Pencil: The good and bad
Apple’s Pencil is probably the iPad’s most exciting feature of the last few years. Its ability to draw on angles and also be pressure-sensitive results in excellent digital sketching. Apple is slowly working in support in its core apps, too. The Pencil’s also fast to recharge via Lightning. It’s expensive, though: At $99, £89 or AU$145, it’s nearly a third of the cost of the iPad.
And nothing has changed about the Pencil’s design, which is hardly kid-friendly: the rear cap covering the Lightning plug is way too easy to lose. The stylus tip can detach and get lost, too. And the Pencil still rolls across tables and has no way to clip onto the iPad. Unless you have a special case with a Pencil holder, you’ll have to stick it in your ear.
Logitech is making a more affordable stylus, called the Crayon, for $49. It’s made to be easier to hold for kids and not roll off tables, but it’s not the same as the Pencil. It has no pressure sensitivity, which is the Pencil’s biggest advantage.
What you’re still missing by not going Pro
In many ways, this iPad seems like the return of the favorite model, the 9.7 inch iPad Pro from 2016. But it’s not exactly the same: there are some small but key differences. First, there’s no side Smart Connector. iPad Pros benefit from that side port, which works with keyboards and a few docks. The big advantage is that Smart Connector accessories don’t need connect via Bluetooth. It’s not a huge problem to lose it, since Apple never did much with it, and more affordable, good Bluetooth keyboard cases are everywhere.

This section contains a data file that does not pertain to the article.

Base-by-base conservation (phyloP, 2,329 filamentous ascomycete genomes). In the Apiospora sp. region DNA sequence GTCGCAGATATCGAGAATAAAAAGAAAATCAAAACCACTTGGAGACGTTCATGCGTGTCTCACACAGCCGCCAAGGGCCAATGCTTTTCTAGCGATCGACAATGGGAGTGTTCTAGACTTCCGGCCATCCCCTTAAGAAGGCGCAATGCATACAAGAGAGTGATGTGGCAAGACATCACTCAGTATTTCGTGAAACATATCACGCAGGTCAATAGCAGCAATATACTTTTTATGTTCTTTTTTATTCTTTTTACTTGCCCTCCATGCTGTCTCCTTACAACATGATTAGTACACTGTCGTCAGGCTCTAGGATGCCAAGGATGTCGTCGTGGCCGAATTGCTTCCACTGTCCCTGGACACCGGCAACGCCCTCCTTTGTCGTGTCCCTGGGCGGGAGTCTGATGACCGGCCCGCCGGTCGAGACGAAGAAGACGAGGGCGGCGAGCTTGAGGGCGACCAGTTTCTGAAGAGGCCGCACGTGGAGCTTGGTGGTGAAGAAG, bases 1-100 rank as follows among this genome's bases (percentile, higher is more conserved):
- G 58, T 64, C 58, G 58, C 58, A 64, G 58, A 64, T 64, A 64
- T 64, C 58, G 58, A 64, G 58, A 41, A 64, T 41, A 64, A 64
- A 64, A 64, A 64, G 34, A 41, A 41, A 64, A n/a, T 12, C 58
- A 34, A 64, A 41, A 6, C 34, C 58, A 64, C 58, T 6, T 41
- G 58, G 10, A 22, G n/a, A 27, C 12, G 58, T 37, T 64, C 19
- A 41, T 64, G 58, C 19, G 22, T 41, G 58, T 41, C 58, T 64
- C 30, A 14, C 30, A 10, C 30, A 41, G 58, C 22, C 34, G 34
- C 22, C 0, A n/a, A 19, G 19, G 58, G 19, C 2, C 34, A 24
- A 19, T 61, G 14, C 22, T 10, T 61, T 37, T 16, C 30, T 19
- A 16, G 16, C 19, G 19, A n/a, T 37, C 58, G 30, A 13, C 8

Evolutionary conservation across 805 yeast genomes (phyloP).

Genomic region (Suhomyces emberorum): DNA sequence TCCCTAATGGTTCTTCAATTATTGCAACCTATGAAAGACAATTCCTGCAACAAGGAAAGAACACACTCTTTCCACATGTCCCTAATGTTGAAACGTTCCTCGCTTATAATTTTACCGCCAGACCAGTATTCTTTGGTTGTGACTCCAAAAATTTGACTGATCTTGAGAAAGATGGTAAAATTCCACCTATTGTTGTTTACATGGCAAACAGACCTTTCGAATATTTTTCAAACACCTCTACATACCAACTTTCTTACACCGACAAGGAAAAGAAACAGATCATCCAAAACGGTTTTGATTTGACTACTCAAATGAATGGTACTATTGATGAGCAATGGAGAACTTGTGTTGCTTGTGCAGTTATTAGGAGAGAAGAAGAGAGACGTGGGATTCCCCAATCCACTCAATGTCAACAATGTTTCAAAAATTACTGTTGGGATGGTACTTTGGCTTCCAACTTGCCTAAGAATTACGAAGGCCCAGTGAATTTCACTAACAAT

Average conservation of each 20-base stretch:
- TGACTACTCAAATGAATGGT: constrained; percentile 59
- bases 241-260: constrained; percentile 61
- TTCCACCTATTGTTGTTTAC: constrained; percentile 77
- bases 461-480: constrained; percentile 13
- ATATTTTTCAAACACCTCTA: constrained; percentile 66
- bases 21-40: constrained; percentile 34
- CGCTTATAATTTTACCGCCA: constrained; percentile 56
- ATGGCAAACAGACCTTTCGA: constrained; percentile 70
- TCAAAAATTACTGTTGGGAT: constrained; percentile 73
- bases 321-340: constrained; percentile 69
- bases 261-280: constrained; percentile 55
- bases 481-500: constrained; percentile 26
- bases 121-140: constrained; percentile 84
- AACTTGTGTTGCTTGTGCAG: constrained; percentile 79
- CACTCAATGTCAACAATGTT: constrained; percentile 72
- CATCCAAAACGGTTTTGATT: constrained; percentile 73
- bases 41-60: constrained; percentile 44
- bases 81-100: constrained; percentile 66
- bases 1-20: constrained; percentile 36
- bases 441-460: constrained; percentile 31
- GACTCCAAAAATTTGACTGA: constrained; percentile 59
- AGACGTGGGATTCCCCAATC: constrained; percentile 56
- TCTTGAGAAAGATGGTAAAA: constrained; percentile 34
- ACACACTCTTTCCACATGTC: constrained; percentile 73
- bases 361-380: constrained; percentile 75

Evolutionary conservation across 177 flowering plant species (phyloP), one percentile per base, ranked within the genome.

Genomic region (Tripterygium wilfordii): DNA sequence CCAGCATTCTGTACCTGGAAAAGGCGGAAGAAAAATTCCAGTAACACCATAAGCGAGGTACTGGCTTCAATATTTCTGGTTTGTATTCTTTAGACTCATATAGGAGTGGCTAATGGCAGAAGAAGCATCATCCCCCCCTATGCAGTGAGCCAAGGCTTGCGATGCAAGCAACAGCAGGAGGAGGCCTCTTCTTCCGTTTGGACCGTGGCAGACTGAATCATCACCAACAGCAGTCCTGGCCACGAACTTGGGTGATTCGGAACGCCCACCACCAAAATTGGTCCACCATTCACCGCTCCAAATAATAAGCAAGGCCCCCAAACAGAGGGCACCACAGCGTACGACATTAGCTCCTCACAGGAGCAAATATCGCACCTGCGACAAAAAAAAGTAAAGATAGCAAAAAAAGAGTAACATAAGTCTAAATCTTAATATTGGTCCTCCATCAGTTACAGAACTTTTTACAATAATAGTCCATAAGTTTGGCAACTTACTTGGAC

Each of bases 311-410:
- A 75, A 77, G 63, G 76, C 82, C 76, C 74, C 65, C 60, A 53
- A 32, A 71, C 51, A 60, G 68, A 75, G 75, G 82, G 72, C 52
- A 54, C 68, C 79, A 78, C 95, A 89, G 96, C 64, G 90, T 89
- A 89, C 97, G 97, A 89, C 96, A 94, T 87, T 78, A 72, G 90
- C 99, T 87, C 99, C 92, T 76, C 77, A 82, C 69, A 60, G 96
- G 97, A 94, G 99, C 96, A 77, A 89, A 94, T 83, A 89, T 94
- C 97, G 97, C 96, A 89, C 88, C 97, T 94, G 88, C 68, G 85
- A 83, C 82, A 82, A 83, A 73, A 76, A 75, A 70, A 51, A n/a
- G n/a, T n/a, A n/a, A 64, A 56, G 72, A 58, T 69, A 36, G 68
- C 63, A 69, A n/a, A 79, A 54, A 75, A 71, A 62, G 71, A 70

This iPad’s display and speakers are the same as last year’s entry-level iPad. That means it’s not as good as the current iPod Pro, which has louder quad speakers and a larger 10.5-inch screen, with a faster 120Hz refresh rate TrueMotion display. This iPad also lacks TrueTone, the color tone-adjusting tech that’s in iPad Pros and last year’s iPhones, and doesn’t have as wide a color gamut, if you’re a display nut.
The cameras are the same as the 2017 entry-level iPad, and while the 8-megapixel stills and 1080p video recording look far better than what most laptops and tablets can produce, it’s several steps behind what the newest iPhones or iPad Pros can handle. And you can’t shoot in 4K.
The case design is identical to last year’s model. So while it needs to have the space for the Touch ID home button, the larger bezels on the top and bottom are starting to feel old. But you could use last year’s iPad 9.7 cases and accessories with this, which is a plus.
A superior tablet at a great price
Apple is expecting this iPad to be the best-selling tablet for everyone. And it probably will be. If you’ve been waiting for a tablet, didn’t want to spend too much and have been coveting an iPad, this is basically an iPad Pro at a junior price. It’s a great buy.
But it’s still not a true full computer replacement, for me. And doubt whether it’ll be the answer for cash-strapped schools that might be looking for something more affordable, or something that could be more like a standard laptop computer. Bargain hunters outside of a school environment should still check out the Amazon Fire HD 10, which delivers a good set of tablet basics — web browser, video viewing and plenty of apps and games — at half the price.